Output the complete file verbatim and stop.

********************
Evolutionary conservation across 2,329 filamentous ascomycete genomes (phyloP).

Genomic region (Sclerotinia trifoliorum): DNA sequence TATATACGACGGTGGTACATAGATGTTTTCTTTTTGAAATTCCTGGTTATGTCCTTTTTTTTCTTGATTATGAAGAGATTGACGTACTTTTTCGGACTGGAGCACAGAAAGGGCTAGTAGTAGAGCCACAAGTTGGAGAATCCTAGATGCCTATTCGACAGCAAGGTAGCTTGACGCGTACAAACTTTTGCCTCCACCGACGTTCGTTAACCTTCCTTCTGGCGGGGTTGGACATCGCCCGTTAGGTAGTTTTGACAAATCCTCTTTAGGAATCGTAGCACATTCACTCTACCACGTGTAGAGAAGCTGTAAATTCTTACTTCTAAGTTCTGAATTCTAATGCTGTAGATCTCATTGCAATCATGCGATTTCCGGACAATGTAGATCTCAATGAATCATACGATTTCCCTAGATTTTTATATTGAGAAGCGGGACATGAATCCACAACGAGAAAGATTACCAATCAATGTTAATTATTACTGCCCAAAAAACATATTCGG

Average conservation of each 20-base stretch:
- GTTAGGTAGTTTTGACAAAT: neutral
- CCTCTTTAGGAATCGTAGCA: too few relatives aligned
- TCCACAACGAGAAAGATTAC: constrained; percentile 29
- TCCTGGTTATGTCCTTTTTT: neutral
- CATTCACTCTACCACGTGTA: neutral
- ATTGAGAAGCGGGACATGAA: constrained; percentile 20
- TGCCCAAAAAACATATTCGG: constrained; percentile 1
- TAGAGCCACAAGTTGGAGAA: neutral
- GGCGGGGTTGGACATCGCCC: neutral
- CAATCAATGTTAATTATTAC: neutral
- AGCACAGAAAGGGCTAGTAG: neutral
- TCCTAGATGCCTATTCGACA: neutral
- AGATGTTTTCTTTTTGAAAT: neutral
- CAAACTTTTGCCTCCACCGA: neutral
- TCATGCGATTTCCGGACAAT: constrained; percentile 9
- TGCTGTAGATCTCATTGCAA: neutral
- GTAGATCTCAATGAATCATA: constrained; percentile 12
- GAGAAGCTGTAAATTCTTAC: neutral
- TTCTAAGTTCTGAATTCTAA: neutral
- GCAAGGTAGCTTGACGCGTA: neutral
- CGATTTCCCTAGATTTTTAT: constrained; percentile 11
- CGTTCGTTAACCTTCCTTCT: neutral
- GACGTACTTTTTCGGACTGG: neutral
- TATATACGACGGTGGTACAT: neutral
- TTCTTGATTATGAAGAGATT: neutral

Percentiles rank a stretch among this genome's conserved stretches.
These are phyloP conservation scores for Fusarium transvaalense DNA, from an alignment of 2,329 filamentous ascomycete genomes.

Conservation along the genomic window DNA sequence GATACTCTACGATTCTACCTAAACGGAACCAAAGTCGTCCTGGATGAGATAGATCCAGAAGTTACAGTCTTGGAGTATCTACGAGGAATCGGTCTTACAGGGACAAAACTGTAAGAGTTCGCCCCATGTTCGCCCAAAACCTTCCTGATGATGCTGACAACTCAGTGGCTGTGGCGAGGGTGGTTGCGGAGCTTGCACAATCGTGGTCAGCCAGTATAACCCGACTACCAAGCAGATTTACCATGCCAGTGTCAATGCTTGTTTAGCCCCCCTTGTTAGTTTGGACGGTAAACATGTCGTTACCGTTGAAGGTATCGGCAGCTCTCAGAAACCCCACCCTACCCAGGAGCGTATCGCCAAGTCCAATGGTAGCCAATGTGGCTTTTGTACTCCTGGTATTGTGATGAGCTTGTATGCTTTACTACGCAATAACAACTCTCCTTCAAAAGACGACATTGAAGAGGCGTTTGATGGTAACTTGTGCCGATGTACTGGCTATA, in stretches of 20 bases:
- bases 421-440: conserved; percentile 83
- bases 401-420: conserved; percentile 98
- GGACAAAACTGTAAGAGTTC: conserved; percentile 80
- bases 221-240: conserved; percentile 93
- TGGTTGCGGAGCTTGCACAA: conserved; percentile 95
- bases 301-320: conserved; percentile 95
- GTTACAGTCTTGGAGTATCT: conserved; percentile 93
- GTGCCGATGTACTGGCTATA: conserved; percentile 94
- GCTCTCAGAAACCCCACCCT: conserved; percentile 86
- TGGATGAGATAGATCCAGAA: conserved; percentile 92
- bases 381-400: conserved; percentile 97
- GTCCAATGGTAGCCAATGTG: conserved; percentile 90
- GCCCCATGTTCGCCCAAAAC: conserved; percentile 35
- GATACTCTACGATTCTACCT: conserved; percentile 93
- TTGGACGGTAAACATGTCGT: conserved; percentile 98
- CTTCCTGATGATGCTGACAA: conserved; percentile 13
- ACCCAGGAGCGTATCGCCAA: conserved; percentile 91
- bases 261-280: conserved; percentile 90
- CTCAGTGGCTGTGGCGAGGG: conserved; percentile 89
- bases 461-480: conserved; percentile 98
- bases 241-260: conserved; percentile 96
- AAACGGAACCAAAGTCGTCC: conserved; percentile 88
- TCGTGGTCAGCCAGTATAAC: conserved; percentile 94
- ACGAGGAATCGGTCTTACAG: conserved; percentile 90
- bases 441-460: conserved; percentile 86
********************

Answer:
Evolutionary conservation across 2,329 filamentous ascomycete genomes (phyloP).

Genomic region (Sclerotinia trifoliorum): DNA sequence TATATACGACGGTGGTACATAGATGTTTTCTTTTTGAAATTCCTGGTTATGTCCTTTTTTTTCTTGATTATGAAGAGATTGACGTACTTTTTCGGACTGGAGCACAGAAAGGGCTAGTAGTAGAGCCACAAGTTGGAGAATCCTAGATGCCTATTCGACAGCAAGGTAGCTTGACGCGTACAAACTTTTGCCTCCACCGACGTTCGTTAACCTTCCTTCTGGCGGGGTTGGACATCGCCCGTTAGGTAGTTTTGACAAATCCTCTTTAGGAATCGTAGCACATTCACTCTACCACGTGTAGAGAAGCTGTAAATTCTTACTTCTAAGTTCTGAATTCTAATGCTGTAGATCTCATTGCAATCATGCGATTTCCGGACAATGTAGATCTCAATGAATCATACGATTTCCCTAGATTTTTATATTGAGAAGCGGGACATGAATCCACAACGAGAAAGATTACCAATCAATGTTAATTATTACTGCCCAAAAAACATATTCGG

Average conservation of each 20-base stretch:
- GTTAGGTAGTTTTGACAAAT: neutral
- CCTCTTTAGGAATCGTAGCA: too few relatives aligned
- TCCACAACGAGAAAGATTAC: constrained; percentile 29
- TCCTGGTTATGTCCTTTTTT: neutral
- CATTCACTCTACCACGTGTA: neutral
- ATTGAGAAGCGGGACATGAA: constrained; percentile 20
- TGCCCAAAAAACATATTCGG: constrained; percentile 1
- TAGAGCCACAAGTTGGAGAA: neutral
- GGCGGGGTTGGACATCGCCC: neutral
- CAATCAATGTTAATTATTAC: neutral
- AGCACAGAAAGGGCTAGTAG: neutral
- TCCTAGATGCCTATTCGACA: neutral
- AGATGTTTTCTTTTTGAAAT: neutral
- CAAACTTTTGCCTCCACCGA: neutral
- TCATGCGATTTCCGGACAAT: constrained; percentile 9
- TGCTGTAGATCTCATTGCAA: neutral
- GTAGATCTCAATGAATCATA: constrained; percentile 12
- GAGAAGCTGTAAATTCTTAC: neutral
- TTCTAAGTTCTGAATTCTAA: neutral
- GCAAGGTAGCTTGACGCGTA: neutral
- CGATTTCCCTAGATTTTTAT: constrained; percentile 11
- CGTTCGTTAACCTTCCTTCT: neutral
- GACGTACTTTTTCGGACTGG: neutral
- TATATACGACGGTGGTACAT: neutral
- TTCTTGATTATGAAGAGATT: neutral

Percentiles rank a stretch among this genome's conserved stretches.
These are phyloP conservation scores for Fusarium transvaalense DNA, from an alignment of 2,329 filamentous ascomycete genomes.

Conservation along the genomic window DNA sequence GATACTCTACGATTCTACCTAAACGGAACCAAAGTCGTCCTGGATGAGATAGATCCAGAAGTTACAGTCTTGGAGTATCTACGAGGAATCGGTCTTACAGGGACAAAACTGTAAGAGTTCGCCCCATGTTCGCCCAAAACCTTCCTGATGATGCTGACAACTCAGTGGCTGTGGCGAGGGTGGTTGCGGAGCTTGCACAATCGTGGTCAGCCAGTATAACCCGACTACCAAGCAGATTTACCATGCCAGTGTCAATGCTTGTTTAGCCCCCCTTGTTAGTTTGGACGGTAAACATGTCGTTACCGTTGAAGGTATCGGCAGCTCTCAGAAACCCCACCCTACCCAGGAGCGTATCGCCAAGTCCAATGGTAGCCAATGTGGCTTTTGTACTCCTGGTATTGTGATGAGCTTGTATGCTTTACTACGCAATAACAACTCTCCTTCAAAAGACGACATTGAAGAGGCGTTTGATGGTAACTTGTGCCGATGTACTGGCTATA, in stretches of 20 bases:
- bases 421-440: conserved; percentile 83
- bases 401-420: conserved; percentile 98
- GGACAAAACTGTAAGAGTTC: conserved; percentile 80
- bases 221-240: conserved; percentile 93
- TGGTTGCGGAGCTTGCACAA: conserved; percentile 95
- bases 301-320: conserved; percentile 95
- GTTACAGTCTTGGAGTATCT: conserved; percentile 93
- GTGCCGATGTACTGGCTATA: conserved; percentile 94
- GCTCTCAGAAACCCCACCCT: conserved; percentile 86
- TGGATGAGATAGATCCAGAA: conserved; percentile 92
- bases 381-400: conserved; percentile 97
- GTCCAATGGTAGCCAATGTG: conserved; percentile 90
- GCCCCATGTTCGCCCAAAAC: conserved; percentile 35
- GATACTCTACGATTCTACCT: conserved; percentile 93
- TTGGACGGTAAACATGTCGT: conserved; percentile 98
- CTTCCTGATGATGCTGACAA: conserved; percentile 13
- ACCCAGGAGCGTATCGCCAA: conserved; percentile 91
- bases 261-280: conserved; percentile 90
- CTCAGTGGCTGTGGCGAGGG: conserved; percentile 89
- bases 461-480: conserved; percentile 98
- bases 241-260: conserved; percentile 96
- AAACGGAACCAAAGTCGTCC: conserved; percentile 88
- TCGTGGTCAGCCAGTATAAC: conserved; percentile 94
- ACGAGGAATCGGTCTTACAG: conserved; percentile 90
- bases 441-460: conserved; percentile 86